Yet here I am, not only at Yom Kippur services, but leading them!
And I’m even speaking about fear, but not the fear of a punishing God deciding who will live and who will die in the year just beginning, like my relatives talked about.
These holidays are named for a different kind of fear. Yamim Nora’im, the Days of Awe or Days of Fear. Yes, the word that means awe also means fear.
At Rosh Hashanah I invited those present to identify the question at the heart of their lives as they entered the New Year, and to write their questions down, anonymously, to share if they wished. The questions are posted over there, on our Torah of Life. Many of them ask about fear – how can I have less fear, let go of my fear, not get distracted by my fear?
That’s not surprising. If you’ve experienced a calling in your life, if you’ve sensed that you could contribute your gifts to the world, love more deeply, or live more authentically, those realizations have probably been followed by fear. When we uncover a dream, or contemplate taking a step towards living with greater meaning, our vision and sense of possibilities expands, bringing us closer to the unknown. This is, of course, frightening.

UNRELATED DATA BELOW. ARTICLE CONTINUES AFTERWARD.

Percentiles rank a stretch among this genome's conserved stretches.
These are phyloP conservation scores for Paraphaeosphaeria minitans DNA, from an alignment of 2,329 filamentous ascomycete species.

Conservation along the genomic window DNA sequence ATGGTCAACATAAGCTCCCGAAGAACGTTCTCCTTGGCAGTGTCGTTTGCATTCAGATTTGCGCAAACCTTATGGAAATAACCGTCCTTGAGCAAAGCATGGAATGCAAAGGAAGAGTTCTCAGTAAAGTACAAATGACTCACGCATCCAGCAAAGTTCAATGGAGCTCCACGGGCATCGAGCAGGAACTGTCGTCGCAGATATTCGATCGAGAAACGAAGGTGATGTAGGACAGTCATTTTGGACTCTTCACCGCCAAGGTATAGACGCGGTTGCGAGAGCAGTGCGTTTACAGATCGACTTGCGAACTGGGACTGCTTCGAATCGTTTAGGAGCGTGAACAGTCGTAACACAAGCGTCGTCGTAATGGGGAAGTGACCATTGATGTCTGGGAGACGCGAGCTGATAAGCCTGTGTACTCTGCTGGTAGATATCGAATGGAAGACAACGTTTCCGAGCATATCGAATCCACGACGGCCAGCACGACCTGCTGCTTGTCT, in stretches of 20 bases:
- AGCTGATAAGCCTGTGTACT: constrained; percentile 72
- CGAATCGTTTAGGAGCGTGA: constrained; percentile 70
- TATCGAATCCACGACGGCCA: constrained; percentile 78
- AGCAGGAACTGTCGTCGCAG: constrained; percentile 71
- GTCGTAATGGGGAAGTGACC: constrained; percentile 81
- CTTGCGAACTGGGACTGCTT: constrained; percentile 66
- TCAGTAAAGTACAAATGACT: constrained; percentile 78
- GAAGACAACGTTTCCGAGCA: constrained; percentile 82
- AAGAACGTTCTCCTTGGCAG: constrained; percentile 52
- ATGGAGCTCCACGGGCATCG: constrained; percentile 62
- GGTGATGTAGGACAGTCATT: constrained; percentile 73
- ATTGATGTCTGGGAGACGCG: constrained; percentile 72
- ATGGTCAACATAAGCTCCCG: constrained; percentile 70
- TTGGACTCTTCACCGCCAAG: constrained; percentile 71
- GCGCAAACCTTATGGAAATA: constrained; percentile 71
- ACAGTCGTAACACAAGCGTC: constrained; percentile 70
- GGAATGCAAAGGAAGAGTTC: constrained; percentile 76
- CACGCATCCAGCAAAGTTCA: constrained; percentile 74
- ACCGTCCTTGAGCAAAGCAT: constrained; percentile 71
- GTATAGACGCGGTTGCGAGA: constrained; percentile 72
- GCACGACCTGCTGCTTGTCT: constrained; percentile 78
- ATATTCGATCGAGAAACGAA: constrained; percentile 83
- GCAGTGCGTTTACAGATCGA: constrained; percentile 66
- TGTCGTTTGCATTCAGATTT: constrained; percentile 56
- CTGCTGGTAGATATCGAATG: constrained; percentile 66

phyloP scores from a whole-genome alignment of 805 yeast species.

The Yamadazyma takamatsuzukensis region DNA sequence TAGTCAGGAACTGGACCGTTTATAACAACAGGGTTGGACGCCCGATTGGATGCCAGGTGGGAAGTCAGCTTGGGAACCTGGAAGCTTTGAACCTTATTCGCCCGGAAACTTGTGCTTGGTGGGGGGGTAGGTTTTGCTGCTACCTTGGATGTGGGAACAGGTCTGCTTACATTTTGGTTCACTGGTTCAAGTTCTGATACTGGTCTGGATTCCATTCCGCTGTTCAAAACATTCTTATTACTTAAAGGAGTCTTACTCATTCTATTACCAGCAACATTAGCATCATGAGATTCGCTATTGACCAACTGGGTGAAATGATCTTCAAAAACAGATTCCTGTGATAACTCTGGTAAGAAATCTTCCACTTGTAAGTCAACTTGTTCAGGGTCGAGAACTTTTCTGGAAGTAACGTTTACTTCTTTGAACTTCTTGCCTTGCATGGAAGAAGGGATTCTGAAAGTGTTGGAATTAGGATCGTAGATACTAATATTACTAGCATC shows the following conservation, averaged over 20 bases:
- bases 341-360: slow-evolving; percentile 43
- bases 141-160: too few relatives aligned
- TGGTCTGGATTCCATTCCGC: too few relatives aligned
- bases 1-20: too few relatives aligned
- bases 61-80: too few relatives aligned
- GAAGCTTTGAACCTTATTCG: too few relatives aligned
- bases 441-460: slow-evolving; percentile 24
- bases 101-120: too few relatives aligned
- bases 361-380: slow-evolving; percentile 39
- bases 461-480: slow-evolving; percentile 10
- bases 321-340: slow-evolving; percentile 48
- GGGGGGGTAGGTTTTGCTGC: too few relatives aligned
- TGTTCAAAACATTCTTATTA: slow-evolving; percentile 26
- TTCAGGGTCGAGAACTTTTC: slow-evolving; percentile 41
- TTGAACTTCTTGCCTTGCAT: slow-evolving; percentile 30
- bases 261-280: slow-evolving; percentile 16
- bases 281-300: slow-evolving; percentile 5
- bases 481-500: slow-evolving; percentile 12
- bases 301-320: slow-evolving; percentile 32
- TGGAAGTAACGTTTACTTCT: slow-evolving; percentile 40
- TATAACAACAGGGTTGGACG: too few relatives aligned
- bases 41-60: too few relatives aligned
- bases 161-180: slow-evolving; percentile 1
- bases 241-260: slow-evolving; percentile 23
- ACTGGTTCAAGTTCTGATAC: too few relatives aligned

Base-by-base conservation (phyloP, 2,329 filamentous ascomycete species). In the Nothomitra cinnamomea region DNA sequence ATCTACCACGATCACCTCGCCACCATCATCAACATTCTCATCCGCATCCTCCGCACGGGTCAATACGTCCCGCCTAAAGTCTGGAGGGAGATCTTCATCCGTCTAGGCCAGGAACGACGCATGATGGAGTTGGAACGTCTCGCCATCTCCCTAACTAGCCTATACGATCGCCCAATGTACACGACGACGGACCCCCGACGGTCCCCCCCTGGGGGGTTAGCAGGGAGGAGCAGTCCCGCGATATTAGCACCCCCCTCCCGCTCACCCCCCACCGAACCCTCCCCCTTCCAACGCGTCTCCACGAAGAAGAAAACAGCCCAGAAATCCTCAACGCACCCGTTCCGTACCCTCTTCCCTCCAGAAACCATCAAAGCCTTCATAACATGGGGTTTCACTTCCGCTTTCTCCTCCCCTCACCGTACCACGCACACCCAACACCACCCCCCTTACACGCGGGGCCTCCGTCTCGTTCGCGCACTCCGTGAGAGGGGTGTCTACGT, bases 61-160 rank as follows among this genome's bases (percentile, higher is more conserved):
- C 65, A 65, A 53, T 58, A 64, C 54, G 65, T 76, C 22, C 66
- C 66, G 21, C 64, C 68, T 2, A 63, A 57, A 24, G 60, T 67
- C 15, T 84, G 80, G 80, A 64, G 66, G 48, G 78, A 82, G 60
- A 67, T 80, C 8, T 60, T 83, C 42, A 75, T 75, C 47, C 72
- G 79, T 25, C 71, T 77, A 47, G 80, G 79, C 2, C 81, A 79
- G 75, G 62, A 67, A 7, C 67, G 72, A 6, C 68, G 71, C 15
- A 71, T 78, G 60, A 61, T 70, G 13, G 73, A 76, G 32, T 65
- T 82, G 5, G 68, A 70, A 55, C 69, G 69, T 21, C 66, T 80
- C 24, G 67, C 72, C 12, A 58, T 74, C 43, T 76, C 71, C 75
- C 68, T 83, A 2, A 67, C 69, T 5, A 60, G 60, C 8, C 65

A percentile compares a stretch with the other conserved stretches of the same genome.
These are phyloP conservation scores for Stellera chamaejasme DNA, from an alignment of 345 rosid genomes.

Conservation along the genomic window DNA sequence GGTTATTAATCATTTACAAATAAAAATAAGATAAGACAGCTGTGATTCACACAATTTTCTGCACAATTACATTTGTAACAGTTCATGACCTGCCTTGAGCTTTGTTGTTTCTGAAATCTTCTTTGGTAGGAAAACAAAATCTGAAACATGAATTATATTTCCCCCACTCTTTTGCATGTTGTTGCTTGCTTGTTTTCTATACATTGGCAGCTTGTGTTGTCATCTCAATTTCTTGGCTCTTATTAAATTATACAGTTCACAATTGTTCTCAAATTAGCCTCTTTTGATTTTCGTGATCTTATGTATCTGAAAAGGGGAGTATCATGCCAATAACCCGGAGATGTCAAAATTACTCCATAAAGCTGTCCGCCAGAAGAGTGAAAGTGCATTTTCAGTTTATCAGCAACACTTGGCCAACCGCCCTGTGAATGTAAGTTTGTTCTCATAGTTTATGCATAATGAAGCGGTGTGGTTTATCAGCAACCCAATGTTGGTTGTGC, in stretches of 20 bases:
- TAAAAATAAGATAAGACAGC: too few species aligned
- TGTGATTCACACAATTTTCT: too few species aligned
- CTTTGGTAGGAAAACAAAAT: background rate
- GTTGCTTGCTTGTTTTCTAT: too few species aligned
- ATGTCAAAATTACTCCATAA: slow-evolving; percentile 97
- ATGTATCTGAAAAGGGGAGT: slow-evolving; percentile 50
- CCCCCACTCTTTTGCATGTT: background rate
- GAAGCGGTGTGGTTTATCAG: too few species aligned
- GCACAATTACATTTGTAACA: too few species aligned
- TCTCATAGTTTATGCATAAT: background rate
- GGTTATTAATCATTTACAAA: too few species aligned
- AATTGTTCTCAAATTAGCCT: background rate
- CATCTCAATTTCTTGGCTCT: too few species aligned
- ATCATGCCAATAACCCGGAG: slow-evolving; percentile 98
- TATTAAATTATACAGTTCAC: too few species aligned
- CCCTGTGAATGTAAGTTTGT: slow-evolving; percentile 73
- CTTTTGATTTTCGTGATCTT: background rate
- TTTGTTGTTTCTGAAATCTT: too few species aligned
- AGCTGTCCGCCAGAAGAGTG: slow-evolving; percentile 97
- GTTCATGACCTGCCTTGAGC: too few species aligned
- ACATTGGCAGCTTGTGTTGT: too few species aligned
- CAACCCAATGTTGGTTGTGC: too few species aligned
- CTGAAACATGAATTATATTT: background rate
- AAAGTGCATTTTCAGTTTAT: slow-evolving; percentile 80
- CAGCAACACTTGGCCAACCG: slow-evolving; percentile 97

So it is natural that, as we reflect on our hopes for the New Year, we also long for our fears to move aside, so they do not block the path we want to take.
It’s a lovely wish, but I have never seen it come true.
Think of perhaps the greatest hero of Jewish tradition -- Moses. He confronted Pharaoh and demanded that he free his slaves. Then Moses led the Israelites, who’d been enslaved for hundreds of years, out of Egypt and into the wilderness, and continued to lead them as they wandered for 40 years in the desert. We might think that he was fearless, or at least able to put his fears aside, so they did not distract or hinder him – but that’s not how it happened.
When Moses experienced God’s call to go free the Israelites, here’s how he responded: “Who am I to do this?” he asked. “What will I say? I’m not eloquent, not a good speaker. Please, send someone else!”